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Acer, a leading maker of personal computers, said at a press conference recently that one of the projects that it was working on was an open-standard video game system. The company did not unveil any details about the potential product, but stressed that its device will compete against Microsoft Xbox and Nintendo Wii.

“If you look at most of the other game machines that are out there right now – Nintendo’s [Wii], [Microsoft’s] Xbox – they are ‘closed’ and proprietary systems,” complained Acer’s senior vice president James T. Wong in an interview with Beta News web-site. Therefore, the company sees a success opportunity in a game console based on open standards.

The high-ranking executive of Acer said that beyond “openness”, all of the Acer-branded systems being eyed right now, including the game machine, are envisioned as offering new and innovative form factors and applications.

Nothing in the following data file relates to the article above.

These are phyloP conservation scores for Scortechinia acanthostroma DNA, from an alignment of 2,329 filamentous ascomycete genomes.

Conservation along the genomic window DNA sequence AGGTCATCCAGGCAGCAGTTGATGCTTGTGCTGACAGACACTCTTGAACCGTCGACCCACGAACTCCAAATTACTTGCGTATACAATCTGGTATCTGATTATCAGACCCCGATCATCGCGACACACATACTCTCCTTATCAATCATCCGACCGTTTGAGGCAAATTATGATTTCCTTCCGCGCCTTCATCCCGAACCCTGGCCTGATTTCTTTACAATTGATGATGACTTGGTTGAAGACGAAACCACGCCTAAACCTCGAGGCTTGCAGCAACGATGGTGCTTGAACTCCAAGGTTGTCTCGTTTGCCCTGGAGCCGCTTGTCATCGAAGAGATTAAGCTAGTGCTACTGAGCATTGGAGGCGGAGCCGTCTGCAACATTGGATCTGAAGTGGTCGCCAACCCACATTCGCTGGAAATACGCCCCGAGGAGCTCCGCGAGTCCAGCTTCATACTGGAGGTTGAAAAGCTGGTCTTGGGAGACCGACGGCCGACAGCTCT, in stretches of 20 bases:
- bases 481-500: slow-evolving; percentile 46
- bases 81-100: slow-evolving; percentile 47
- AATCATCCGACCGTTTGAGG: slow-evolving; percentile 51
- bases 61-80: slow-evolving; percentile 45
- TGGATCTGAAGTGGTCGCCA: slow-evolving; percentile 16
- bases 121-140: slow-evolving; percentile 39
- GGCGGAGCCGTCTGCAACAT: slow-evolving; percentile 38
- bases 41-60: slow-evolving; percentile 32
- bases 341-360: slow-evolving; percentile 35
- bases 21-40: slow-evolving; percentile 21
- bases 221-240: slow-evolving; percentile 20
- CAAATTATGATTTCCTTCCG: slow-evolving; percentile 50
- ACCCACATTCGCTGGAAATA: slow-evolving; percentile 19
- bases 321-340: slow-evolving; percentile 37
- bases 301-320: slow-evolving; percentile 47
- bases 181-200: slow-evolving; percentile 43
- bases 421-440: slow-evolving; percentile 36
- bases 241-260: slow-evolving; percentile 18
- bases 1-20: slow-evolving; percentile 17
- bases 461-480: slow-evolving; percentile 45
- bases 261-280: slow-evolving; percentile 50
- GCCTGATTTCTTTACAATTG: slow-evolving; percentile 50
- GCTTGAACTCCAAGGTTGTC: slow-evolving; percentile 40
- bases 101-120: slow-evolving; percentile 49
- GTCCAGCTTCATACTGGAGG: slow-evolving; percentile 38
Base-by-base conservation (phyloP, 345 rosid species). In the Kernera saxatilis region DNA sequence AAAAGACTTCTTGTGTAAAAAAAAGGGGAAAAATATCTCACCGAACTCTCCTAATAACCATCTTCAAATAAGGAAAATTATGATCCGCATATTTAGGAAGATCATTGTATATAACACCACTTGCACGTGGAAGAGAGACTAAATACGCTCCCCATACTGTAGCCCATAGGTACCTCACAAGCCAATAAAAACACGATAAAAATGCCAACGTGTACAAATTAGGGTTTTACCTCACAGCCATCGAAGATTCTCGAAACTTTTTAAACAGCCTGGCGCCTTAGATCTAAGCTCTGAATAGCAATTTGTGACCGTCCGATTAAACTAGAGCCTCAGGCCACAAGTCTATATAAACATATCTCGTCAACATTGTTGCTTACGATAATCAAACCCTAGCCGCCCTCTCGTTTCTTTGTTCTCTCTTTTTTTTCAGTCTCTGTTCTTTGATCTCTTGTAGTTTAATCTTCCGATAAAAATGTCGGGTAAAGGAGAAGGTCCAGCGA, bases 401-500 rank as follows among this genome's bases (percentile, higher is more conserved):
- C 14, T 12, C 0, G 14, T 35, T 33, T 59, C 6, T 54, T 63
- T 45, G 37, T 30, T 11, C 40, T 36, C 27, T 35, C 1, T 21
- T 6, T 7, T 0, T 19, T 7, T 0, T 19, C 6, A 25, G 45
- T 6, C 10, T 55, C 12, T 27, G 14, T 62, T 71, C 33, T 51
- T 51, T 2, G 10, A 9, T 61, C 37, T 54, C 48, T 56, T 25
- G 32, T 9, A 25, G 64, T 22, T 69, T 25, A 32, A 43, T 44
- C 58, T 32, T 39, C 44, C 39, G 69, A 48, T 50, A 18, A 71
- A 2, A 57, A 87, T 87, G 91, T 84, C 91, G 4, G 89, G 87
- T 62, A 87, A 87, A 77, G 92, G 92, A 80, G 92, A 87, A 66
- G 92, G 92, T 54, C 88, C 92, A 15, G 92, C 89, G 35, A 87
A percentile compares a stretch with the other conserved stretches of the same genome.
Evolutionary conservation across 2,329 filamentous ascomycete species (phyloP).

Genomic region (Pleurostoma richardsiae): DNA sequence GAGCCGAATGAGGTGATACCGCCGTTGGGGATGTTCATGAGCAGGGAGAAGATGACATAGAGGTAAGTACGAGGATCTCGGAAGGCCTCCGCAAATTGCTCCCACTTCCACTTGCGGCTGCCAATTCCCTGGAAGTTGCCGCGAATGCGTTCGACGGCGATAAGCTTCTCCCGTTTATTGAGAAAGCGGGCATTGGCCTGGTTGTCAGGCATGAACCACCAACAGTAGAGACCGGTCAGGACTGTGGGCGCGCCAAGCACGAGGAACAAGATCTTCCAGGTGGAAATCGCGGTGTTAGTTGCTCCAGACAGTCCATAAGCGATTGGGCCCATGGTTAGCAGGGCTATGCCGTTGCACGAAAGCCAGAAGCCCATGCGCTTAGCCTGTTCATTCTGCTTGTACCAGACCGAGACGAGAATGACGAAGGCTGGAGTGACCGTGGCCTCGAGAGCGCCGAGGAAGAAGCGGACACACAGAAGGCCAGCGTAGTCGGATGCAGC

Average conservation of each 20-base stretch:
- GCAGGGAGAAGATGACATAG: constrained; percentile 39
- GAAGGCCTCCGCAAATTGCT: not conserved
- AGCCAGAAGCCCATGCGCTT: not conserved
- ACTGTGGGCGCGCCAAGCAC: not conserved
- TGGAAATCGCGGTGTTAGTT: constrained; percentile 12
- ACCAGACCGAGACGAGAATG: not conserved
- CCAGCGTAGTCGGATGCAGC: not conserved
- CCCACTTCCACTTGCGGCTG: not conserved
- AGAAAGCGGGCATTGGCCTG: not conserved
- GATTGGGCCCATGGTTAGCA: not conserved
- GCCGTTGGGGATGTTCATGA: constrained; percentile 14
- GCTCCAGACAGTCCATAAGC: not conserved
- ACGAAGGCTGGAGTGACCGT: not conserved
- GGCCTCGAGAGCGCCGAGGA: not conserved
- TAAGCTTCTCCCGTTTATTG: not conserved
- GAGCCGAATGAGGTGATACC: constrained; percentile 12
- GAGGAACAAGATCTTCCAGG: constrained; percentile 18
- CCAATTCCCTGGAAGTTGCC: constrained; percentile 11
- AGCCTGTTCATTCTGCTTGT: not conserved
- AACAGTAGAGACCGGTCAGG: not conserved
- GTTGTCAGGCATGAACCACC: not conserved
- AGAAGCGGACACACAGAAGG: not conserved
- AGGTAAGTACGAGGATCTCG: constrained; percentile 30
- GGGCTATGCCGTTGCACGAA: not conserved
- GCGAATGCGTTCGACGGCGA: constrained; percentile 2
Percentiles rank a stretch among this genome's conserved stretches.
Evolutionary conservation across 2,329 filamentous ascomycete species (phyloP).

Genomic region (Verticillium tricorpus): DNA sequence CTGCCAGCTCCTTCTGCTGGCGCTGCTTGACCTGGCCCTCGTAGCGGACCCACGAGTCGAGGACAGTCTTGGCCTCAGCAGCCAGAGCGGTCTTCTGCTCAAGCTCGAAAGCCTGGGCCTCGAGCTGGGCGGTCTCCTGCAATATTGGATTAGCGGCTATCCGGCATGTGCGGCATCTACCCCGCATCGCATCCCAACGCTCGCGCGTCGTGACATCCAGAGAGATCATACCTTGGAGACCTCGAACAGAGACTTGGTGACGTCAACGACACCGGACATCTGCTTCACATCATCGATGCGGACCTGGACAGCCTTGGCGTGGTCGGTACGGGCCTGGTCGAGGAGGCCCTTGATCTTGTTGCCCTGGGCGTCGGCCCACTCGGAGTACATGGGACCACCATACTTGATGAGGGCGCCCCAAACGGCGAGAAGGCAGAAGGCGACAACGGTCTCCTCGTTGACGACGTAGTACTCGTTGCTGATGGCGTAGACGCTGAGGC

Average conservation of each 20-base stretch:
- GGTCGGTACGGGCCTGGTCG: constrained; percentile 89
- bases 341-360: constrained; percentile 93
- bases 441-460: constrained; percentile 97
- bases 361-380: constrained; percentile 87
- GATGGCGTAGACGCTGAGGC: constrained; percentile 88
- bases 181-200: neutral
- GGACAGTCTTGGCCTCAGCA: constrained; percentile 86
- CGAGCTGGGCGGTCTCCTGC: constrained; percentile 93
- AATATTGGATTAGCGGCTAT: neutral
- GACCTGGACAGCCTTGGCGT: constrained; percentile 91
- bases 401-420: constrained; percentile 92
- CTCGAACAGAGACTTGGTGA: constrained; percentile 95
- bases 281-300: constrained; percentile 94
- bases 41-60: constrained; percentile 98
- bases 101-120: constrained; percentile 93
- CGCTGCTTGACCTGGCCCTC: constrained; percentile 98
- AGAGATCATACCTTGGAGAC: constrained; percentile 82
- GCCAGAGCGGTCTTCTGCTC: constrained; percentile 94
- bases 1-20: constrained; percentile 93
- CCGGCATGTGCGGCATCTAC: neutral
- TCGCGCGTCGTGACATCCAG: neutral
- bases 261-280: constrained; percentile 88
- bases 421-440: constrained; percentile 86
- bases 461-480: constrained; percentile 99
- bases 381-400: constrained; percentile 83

There is a significant difference between proprietary gaming systems and open standard gaming systems for gamers: the cost of games. For example, Electronic Arts’ latest Need for Speed: ProStreet for PC costs $29.99 at Amazon.com, Xbox 360 version is sold for $42.99, Nintendo Wii version is priced at $49.99, whereas Need for Speed: ProStreet for PlayStation 3 is available for whopping $59.99, two times higher compared to PC version.

Theoretically, a game console which developer does not charge huge royalties for the ability to develop and sell compatible games may allow video game makers to sell their titles at a lower price. However, the question is whether the creator of such game system is able to sell it at an affordable price-point while offering decent performance and feature-set. Usually game consoles are sold at a loss and then their developers earn money on games and royalties. Acer’s business model is based on selling hardware at a profit.

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